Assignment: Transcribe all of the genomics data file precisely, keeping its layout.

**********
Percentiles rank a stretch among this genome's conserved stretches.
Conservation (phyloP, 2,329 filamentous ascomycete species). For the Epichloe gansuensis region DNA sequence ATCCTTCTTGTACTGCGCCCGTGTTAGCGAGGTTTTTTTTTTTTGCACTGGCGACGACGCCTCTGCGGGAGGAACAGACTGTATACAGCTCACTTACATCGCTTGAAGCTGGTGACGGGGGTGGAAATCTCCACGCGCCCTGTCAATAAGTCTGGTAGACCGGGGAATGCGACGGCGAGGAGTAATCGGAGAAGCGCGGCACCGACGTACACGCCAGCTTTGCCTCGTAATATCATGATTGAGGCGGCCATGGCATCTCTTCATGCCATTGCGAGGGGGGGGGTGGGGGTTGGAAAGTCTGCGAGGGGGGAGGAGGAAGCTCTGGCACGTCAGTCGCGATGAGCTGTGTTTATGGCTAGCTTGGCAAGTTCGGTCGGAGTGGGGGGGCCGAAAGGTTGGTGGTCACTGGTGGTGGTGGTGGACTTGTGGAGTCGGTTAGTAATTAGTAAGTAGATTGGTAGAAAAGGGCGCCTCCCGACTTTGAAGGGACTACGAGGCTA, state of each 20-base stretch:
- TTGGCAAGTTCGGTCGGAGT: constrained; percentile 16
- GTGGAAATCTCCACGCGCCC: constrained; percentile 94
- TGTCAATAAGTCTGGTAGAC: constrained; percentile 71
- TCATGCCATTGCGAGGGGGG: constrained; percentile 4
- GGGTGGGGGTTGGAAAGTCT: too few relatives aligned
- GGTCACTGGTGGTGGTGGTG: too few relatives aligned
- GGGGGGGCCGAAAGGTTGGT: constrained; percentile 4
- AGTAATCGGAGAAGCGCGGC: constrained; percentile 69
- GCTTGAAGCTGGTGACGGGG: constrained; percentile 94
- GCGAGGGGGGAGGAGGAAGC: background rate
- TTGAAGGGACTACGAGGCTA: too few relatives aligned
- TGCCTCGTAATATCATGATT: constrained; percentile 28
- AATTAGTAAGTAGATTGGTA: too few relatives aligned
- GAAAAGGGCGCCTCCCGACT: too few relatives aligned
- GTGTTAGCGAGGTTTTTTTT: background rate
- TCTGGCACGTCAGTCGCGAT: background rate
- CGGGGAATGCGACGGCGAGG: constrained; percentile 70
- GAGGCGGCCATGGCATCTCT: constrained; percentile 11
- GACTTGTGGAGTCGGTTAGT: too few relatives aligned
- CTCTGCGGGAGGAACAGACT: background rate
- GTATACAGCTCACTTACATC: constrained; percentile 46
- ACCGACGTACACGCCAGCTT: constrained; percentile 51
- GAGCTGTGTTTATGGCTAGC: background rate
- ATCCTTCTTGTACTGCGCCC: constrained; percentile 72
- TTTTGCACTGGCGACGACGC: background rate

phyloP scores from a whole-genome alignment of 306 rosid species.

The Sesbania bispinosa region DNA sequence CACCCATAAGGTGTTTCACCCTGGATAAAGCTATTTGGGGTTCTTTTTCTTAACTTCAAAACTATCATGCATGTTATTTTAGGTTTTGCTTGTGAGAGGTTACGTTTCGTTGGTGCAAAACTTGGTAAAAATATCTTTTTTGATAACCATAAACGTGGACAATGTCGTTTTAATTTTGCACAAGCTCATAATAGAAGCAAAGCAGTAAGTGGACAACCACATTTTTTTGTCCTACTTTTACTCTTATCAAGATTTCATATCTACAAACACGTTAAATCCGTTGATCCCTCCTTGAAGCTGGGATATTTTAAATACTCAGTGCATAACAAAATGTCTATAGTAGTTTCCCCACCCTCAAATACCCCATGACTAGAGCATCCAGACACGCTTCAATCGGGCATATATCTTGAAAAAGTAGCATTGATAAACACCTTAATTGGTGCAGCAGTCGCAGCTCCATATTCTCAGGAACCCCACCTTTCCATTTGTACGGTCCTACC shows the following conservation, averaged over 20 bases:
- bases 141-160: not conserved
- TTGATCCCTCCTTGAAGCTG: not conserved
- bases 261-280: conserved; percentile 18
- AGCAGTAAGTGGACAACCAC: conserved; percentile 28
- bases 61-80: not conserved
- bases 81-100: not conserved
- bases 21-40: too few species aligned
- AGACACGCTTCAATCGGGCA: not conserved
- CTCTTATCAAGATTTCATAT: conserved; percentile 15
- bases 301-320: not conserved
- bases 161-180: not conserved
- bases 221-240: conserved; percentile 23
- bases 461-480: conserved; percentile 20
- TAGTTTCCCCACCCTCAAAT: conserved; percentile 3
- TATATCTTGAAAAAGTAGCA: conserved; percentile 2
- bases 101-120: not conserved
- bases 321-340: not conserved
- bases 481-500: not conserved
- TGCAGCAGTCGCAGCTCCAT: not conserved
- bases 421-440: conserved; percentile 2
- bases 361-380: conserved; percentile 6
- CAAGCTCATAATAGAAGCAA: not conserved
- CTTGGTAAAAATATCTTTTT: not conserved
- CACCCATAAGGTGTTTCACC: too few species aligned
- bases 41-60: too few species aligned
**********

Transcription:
Percentiles rank a stretch among this genome's conserved stretches.
Conservation (phyloP, 2,329 filamentous ascomycete species). For the Epichloe gansuensis region DNA sequence ATCCTTCTTGTACTGCGCCCGTGTTAGCGAGGTTTTTTTTTTTTGCACTGGCGACGACGCCTCTGCGGGAGGAACAGACTGTATACAGCTCACTTACATCGCTTGAAGCTGGTGACGGGGGTGGAAATCTCCACGCGCCCTGTCAATAAGTCTGGTAGACCGGGGAATGCGACGGCGAGGAGTAATCGGAGAAGCGCGGCACCGACGTACACGCCAGCTTTGCCTCGTAATATCATGATTGAGGCGGCCATGGCATCTCTTCATGCCATTGCGAGGGGGGGGGTGGGGGTTGGAAAGTCTGCGAGGGGGGAGGAGGAAGCTCTGGCACGTCAGTCGCGATGAGCTGTGTTTATGGCTAGCTTGGCAAGTTCGGTCGGAGTGGGGGGGCCGAAAGGTTGGTGGTCACTGGTGGTGGTGGTGGACTTGTGGAGTCGGTTAGTAATTAGTAAGTAGATTGGTAGAAAAGGGCGCCTCCCGACTTTGAAGGGACTACGAGGCTA, state of each 20-base stretch:
- TTGGCAAGTTCGGTCGGAGT: constrained; percentile 16
- GTGGAAATCTCCACGCGCCC: constrained; percentile 94
- TGTCAATAAGTCTGGTAGAC: constrained; percentile 71
- TCATGCCATTGCGAGGGGGG: constrained; percentile 4
- GGGTGGGGGTTGGAAAGTCT: too few relatives aligned
- GGTCACTGGTGGTGGTGGTG: too few relatives aligned
- GGGGGGGCCGAAAGGTTGGT: constrained; percentile 4
- AGTAATCGGAGAAGCGCGGC: constrained; percentile 69
- GCTTGAAGCTGGTGACGGGG: constrained; percentile 94
- GCGAGGGGGGAGGAGGAAGC: background rate
- TTGAAGGGACTACGAGGCTA: too few relatives aligned
- TGCCTCGTAATATCATGATT: constrained; percentile 28
- AATTAGTAAGTAGATTGGTA: too few relatives aligned
- GAAAAGGGCGCCTCCCGACT: too few relatives aligned
- GTGTTAGCGAGGTTTTTTTT: background rate
- TCTGGCACGTCAGTCGCGAT: background rate
- CGGGGAATGCGACGGCGAGG: constrained; percentile 70
- GAGGCGGCCATGGCATCTCT: constrained; percentile 11
- GACTTGTGGAGTCGGTTAGT: too few relatives aligned
- CTCTGCGGGAGGAACAGACT: background rate
- GTATACAGCTCACTTACATC: constrained; percentile 46
- ACCGACGTACACGCCAGCTT: constrained; percentile 51
- GAGCTGTGTTTATGGCTAGC: background rate
- ATCCTTCTTGTACTGCGCCC: constrained; percentile 72
- TTTTGCACTGGCGACGACGC: background rate

phyloP scores from a whole-genome alignment of 306 rosid species.

The Sesbania bispinosa region DNA sequence CACCCATAAGGTGTTTCACCCTGGATAAAGCTATTTGGGGTTCTTTTTCTTAACTTCAAAACTATCATGCATGTTATTTTAGGTTTTGCTTGTGAGAGGTTACGTTTCGTTGGTGCAAAACTTGGTAAAAATATCTTTTTTGATAACCATAAACGTGGACAATGTCGTTTTAATTTTGCACAAGCTCATAATAGAAGCAAAGCAGTAAGTGGACAACCACATTTTTTTGTCCTACTTTTACTCTTATCAAGATTTCATATCTACAAACACGTTAAATCCGTTGATCCCTCCTTGAAGCTGGGATATTTTAAATACTCAGTGCATAACAAAATGTCTATAGTAGTTTCCCCACCCTCAAATACCCCATGACTAGAGCATCCAGACACGCTTCAATCGGGCATATATCTTGAAAAAGTAGCATTGATAAACACCTTAATTGGTGCAGCAGTCGCAGCTCCATATTCTCAGGAACCCCACCTTTCCATTTGTACGGTCCTACC shows the following conservation, averaged over 20 bases:
- bases 141-160: not conserved
- TTGATCCCTCCTTGAAGCTG: not conserved
- bases 261-280: conserved; percentile 18
- AGCAGTAAGTGGACAACCAC: conserved; percentile 28
- bases 61-80: not conserved
- bases 81-100: not conserved
- bases 21-40: too few species aligned
- AGACACGCTTCAATCGGGCA: not conserved
- CTCTTATCAAGATTTCATAT: conserved; percentile 15
- bases 301-320: not conserved
- bases 161-180: not conserved
- bases 221-240: conserved; percentile 23
- bases 461-480: conserved; percentile 20
- TAGTTTCCCCACCCTCAAAT: conserved; percentile 3
- TATATCTTGAAAAAGTAGCA: conserved; percentile 2
- bases 101-120: not conserved
- bases 321-340: not conserved
- bases 481-500: not conserved
- TGCAGCAGTCGCAGCTCCAT: not conserved
- bases 421-440: conserved; percentile 2
- bases 361-380: conserved; percentile 6
- CAAGCTCATAATAGAAGCAA: not conserved
- CTTGGTAAAAATATCTTTTT: not conserved
- CACCCATAAGGTGTTTCACC: too few species aligned
- bases 41-60: too few species aligned